The names of some of Apple's desktop and laptop product lines changed between the PowerPC version and the corresponding Intel version. Most notably, the word "Power" was dropped from all product lines. During the Keynote address at Macworld in 2006, where the first Intel-based Macs, the iMac and MacBook Pro, were announced, Steve Jobs remarked that the new naming schemes for their products reflected their desire to have "Mac" in the name of all of their computers, and because they were "done with power." This was in reference to the fact that the previous PowerPC G5 processors were not energy efficient, and therefore used far too much power to be used in any portable Macs.
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The first known attempt to move to Intel platforms was the Star Trek project from spring 1992 to 1993, a joint effort with Novell to port Mac OS 7 to run on ordinary 486 PCs. It was based on Novell's next in-development version of DR DOS with its pre-emptive multitasker, which provided a hybrid 32-bit/16-bit core system similar in architecture to Windows 3.1 in 386 Enhanced Mode, but without a GUI. The ported System 7.1 ran on top of this environment. While the project was successful with running pre-beta versions it was stopped in 1993 after management and strategy changes. The core system (but without the Star Trek-specific components) was later released as part of Novell DOS 7.
The Macintosh line underwent a similar transition between 1994 and about 1996, when Apple switched from Motorola's 68k series of chips to IBM/Motorola PowerPC processors, developed jointly by Motorola, Apple, and IBM. This took several years, during which Apple produced versions of the classic Mac OS that could run on either platform, introduced fairly low-level emulation of the 68k architecture by the PowerPC models, and encouraged third-party developers to release fat binaries that could run natively on either architecture.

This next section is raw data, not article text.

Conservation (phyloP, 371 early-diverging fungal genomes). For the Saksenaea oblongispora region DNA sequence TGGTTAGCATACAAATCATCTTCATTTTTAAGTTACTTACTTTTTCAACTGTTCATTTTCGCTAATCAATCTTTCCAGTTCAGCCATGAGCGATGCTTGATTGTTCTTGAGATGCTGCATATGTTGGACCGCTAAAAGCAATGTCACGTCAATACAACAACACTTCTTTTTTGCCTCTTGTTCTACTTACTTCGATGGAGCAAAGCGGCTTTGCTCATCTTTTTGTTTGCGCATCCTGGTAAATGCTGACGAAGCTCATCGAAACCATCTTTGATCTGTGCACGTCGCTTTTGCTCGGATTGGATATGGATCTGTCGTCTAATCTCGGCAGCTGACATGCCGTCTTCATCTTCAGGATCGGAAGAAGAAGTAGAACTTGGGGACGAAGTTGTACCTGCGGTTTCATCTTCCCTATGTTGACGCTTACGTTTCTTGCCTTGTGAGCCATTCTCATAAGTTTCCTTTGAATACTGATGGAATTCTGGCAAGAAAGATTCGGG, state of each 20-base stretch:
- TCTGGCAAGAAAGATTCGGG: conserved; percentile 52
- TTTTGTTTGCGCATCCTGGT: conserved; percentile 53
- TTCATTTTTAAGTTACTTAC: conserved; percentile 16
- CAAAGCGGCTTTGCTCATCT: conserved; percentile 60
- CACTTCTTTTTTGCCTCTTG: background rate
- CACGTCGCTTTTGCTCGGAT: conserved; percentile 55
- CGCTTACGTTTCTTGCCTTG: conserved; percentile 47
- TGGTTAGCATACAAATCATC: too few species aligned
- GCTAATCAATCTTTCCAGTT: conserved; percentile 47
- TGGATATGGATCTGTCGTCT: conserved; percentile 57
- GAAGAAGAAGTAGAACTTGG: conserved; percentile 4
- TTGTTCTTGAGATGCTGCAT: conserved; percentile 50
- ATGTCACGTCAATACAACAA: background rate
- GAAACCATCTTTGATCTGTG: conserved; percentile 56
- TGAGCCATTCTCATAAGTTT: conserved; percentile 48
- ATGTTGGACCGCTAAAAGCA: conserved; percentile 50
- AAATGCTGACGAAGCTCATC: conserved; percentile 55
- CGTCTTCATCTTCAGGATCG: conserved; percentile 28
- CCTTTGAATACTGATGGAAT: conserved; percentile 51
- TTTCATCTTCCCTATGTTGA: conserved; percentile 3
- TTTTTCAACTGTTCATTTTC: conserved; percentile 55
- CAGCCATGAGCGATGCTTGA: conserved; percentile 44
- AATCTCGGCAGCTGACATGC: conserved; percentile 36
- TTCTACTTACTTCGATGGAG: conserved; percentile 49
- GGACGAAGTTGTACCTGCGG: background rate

Apple later transitioned the Macintosh from the earlier classic Mac OS to Mac OS X. This transition also took a number of years, and was facilitated by the inclusion of Classic, an environment in which an instance of Mac OS 9 could be run, permitting the execution of programs that had not been ported to Mac OS X, as well as the introduction of Carbon for Mac OS 9 and Mac OS X, allowing programs to run natively on either system.
Jobs revealed at the 2005 WWDC that every version of Mac OS X had been secretly developed and compiled for Intel processors (as well as PowerPC) as they were developed; the portability of its predecessor NeXTSTEP had been maintained. It is not publicly known whether Apple maintains current builds for any other architectures although the related iOS runs on the iPhone's ARM architecture.
Steve Jobs stated that Apple's primary motivation for the transition was their disappointment with the progress of IBM's development of PowerPC technology, and their greater faith in Intel to meet Apple's needs. In particular, he cited the performance per watt projections in the roadmap provided by Intel. This is an especially important consideration in laptop design, which affects the hours of use per battery charge.
In June 2003, Jobs had introduced Macs based on the PowerPC G5 processor and promised that within a year, the clock speed of the part would be up to 3 GHz. Two years later, 3 GHz G5s were still not available, and rumors continued that IBM's low yields on the POWER4-derived chip were to blame. Further, the heat produced by the chip proved an obstacle to deploying it in a laptop computer, which had become the fastest growing segment of the personal computer industry.
Some observers were surprised that Apple had not made a deal with AMD, which had in recent years become a strong competitor to Intel. AMD had recently released its competitive 64-bit Opteron platform, and by moving straight to x86-64 Apple would have had one less architecture transition. Analysts have speculated that AMD's lack of low-power designs at the time were behind the decision to go with Intel. However, in 2011, Apple investigated using AMD’s low power Llano APU for the MacBook Air, but eventually opted for Intel due to AMD's potential inability to supply enough Llano processors to meet demand.
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Advocates of the transition pointed out the potential for the new Intel Mac systems to run four classes of software at native speeds: Mac OS X binaries, Java/.NET applications, Unix applications, and Win32/x86 applications.